• 10 – 60 Pounds: Weight lost by underfed inmates who had become emaciated after documented cases of private prisons skimping meals to minimize costs
  •  90%: The typical so called “lock-up quota” states agree to in contracts with private prisons. Under these contracts, the states are obligated to keep prisons almost full, or pay penalties; incentivizing them to lock-up more people, with longer sentences
  • 11 times: Though crime has reduced drastically overall, there are 11 times as many people in jail for drug convictions than there were in 1980, constituting 50% of the prison population. Longer mandatory minimum sentences keep inmates in longer. Most people incarcerated for drug charges are non-violent, have no prior record, and are addicts rather than major drug-traffickerss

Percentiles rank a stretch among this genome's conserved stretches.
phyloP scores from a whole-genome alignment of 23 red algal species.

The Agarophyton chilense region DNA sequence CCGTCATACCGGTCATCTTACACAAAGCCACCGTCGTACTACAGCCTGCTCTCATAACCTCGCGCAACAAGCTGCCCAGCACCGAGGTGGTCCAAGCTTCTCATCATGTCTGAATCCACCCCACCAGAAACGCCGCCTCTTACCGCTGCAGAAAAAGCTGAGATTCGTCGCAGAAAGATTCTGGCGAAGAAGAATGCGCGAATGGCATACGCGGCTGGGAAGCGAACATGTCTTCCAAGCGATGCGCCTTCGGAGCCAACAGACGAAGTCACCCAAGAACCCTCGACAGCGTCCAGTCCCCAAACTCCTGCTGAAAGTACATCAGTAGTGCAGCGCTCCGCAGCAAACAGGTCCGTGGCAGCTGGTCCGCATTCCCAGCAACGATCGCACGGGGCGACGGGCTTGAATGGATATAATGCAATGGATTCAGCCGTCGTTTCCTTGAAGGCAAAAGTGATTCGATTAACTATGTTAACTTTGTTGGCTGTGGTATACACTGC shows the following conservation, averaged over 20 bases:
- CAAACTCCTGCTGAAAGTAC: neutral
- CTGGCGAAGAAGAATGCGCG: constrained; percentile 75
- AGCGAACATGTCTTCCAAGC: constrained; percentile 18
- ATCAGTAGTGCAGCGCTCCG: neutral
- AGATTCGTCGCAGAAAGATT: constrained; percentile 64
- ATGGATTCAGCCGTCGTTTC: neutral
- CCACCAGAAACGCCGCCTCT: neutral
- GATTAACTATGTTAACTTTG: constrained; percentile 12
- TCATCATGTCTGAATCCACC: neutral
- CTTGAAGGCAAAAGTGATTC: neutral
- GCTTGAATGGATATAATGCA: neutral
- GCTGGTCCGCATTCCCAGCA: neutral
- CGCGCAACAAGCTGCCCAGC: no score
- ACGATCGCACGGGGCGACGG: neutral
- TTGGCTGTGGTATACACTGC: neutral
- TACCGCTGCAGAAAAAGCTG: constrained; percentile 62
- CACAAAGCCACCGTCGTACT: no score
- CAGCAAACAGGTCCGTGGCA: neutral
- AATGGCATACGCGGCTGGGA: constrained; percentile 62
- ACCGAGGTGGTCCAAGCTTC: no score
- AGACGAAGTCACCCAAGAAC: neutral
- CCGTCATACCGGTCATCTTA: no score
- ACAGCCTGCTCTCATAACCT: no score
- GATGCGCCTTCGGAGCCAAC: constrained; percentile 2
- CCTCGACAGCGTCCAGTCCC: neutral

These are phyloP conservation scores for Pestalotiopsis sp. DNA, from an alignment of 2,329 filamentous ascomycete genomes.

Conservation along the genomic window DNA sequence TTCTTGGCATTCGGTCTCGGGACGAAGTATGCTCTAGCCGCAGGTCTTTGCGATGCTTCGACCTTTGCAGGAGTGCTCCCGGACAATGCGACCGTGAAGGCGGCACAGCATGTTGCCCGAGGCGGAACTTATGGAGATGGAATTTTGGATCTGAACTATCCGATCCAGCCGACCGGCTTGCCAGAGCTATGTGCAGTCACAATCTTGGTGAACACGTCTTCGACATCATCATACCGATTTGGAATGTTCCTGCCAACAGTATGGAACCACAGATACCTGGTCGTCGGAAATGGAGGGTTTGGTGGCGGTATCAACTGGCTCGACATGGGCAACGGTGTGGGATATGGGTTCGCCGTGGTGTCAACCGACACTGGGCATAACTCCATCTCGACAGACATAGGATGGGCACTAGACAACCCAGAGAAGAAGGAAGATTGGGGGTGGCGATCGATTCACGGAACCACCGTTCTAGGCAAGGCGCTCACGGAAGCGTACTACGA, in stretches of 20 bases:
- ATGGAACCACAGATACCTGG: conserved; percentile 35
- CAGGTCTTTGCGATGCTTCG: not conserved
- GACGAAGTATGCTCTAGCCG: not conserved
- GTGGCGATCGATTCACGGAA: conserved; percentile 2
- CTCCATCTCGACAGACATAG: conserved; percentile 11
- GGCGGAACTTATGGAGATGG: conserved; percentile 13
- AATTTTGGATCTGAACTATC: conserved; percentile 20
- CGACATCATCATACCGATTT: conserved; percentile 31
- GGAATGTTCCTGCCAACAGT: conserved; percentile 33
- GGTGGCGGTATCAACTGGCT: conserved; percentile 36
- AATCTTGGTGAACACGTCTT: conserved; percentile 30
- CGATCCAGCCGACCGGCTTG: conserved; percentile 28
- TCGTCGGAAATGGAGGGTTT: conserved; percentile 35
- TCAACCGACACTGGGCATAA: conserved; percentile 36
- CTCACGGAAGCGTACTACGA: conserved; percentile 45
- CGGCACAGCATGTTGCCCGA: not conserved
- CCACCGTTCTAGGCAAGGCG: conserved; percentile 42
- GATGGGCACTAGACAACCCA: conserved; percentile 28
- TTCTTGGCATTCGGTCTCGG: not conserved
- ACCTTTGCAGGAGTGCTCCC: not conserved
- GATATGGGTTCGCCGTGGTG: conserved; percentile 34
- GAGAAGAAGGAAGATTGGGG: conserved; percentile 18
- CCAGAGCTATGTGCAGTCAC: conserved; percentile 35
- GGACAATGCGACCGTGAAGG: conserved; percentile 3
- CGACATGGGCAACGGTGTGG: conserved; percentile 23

• 10 times: Despite whites being 5 times more likely to use drugs, Blacks are 10 times more likely to be imprisoned for drug use. Black people serve virtually as much time in prison for a drug offense (58.7 months) as whites do for a violent offense (61.7 months)
  • $45 million: The amount the three largest for-profit prison corporations have spent over the last decade on campaign donations and lobbyists to keep politicians on the side of privatized incarceration
  • $5.7 million: The executive compensation for the GEO Group CEO, George Zoley
  • $1.48 billion: The revenue earned by GEO Group in 2012, according to their annual reports